Andie MacDowell, Rylea Nevaeh Whittet, and Margaret Qualley in Maid. MacDowell wears a furry jacket, Whittet wears purple fairy wings, and Qualley wears a red sweater.

Andie MacDowell, Rylea Nevaeh Whittet, and Margaret Qualley in Maid

Maddy’s mural is a staggeringly moving symbol of the mercurial, often disappointing, and occasionally bright nature of loving and being loved by someone struggling with a mood disorder. MacDowell’s willingness to dive deep for this character grants actions like this one resonating power and emotional specificity. “I had such empathy for her illness. It’s probably deeper empathy than I’ve ever had before for someone in this position,” she explains.

“You can play a character that you think nobody is going to care for or love. And that’s what’s so beautiful about playing dark characters; they’re usually a lot more interesting. And if you find the nuances in them, and the heart, people will see it,” she explains. “What I found most fascinating is how many people would have these huge, gigantic smiles on their faces when they’d meet me because they loved Paula.”

A point of tension throughout the series is Paula’s relationship with her shifty, new husband, Basil, and Episode 7 opens with him having skipped town on Paula without so much as a goodbye. Soon, Alex breaks the news that Basil’s delinquency on their mortgage payments has put Paula’s house into foreclosure. The confrontation, which was filmed in the midst of an arctic storm, added tumult to the frenzy of Paula’s emotions. With snow and sleet flying around her, MacDowell was pushed to take the character from upset to thrilled (by the prospect of going on a road trip to find Basil) and then back to furious within the span of just a few scenes. “I had a lot of different and interesting transitions to make. I would say that transition was the most difficult for me,” she admits.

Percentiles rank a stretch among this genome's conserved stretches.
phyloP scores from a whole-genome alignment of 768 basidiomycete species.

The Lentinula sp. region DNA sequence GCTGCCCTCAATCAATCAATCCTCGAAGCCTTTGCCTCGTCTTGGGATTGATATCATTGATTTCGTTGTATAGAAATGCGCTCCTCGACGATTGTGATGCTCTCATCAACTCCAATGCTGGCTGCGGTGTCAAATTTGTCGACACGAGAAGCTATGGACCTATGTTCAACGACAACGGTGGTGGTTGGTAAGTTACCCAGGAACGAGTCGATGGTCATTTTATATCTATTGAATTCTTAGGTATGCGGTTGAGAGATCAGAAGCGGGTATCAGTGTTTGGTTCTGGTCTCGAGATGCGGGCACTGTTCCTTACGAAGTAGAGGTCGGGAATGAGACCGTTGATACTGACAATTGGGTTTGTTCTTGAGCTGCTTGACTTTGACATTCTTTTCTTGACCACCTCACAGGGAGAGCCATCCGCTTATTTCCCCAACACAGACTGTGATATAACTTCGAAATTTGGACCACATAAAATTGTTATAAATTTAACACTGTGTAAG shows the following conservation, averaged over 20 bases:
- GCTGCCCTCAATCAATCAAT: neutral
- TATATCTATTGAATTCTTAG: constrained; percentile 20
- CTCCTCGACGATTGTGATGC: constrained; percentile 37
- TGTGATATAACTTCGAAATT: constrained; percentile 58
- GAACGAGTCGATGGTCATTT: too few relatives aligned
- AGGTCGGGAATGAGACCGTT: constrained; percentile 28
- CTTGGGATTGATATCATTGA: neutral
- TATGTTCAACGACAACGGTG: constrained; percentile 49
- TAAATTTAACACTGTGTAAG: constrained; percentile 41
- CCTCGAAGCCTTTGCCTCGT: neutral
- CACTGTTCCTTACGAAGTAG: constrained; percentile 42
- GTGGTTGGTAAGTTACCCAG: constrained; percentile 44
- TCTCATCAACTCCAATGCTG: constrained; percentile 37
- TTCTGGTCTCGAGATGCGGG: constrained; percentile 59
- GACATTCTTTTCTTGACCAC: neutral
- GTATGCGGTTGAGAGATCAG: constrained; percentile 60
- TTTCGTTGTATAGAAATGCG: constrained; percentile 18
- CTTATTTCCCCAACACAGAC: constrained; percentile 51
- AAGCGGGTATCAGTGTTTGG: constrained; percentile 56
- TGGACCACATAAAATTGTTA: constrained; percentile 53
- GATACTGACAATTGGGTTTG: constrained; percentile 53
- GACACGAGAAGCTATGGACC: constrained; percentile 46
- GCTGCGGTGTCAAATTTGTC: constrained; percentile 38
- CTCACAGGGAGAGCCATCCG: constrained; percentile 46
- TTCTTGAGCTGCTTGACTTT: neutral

Andie MacDowell in Maid wears a grey sweatshirt and looks out the window.

Andie MacDowell in Maid

As MacDowell points out, public perceptions of mental health have made leaps and bounds since her mother, who struggled with mental illness and alcohol addiction, died many years ago. “It used to be so embarrassing, and now it’s okay to go to therapy,” she observes. “It’s okay to talk about all these kinds of issues. People are very open about it, and I think it’s really, really important.”

Still, MacDowell knows that there’s always more that can be done — more understanding, more awareness, and more patience for people like Paula who struggle with these issues. “If Maid brought any light to that,” she says of the issues that plague the show’s characters, “Then we’ve done something more than just entertain people. It’s a good thing.”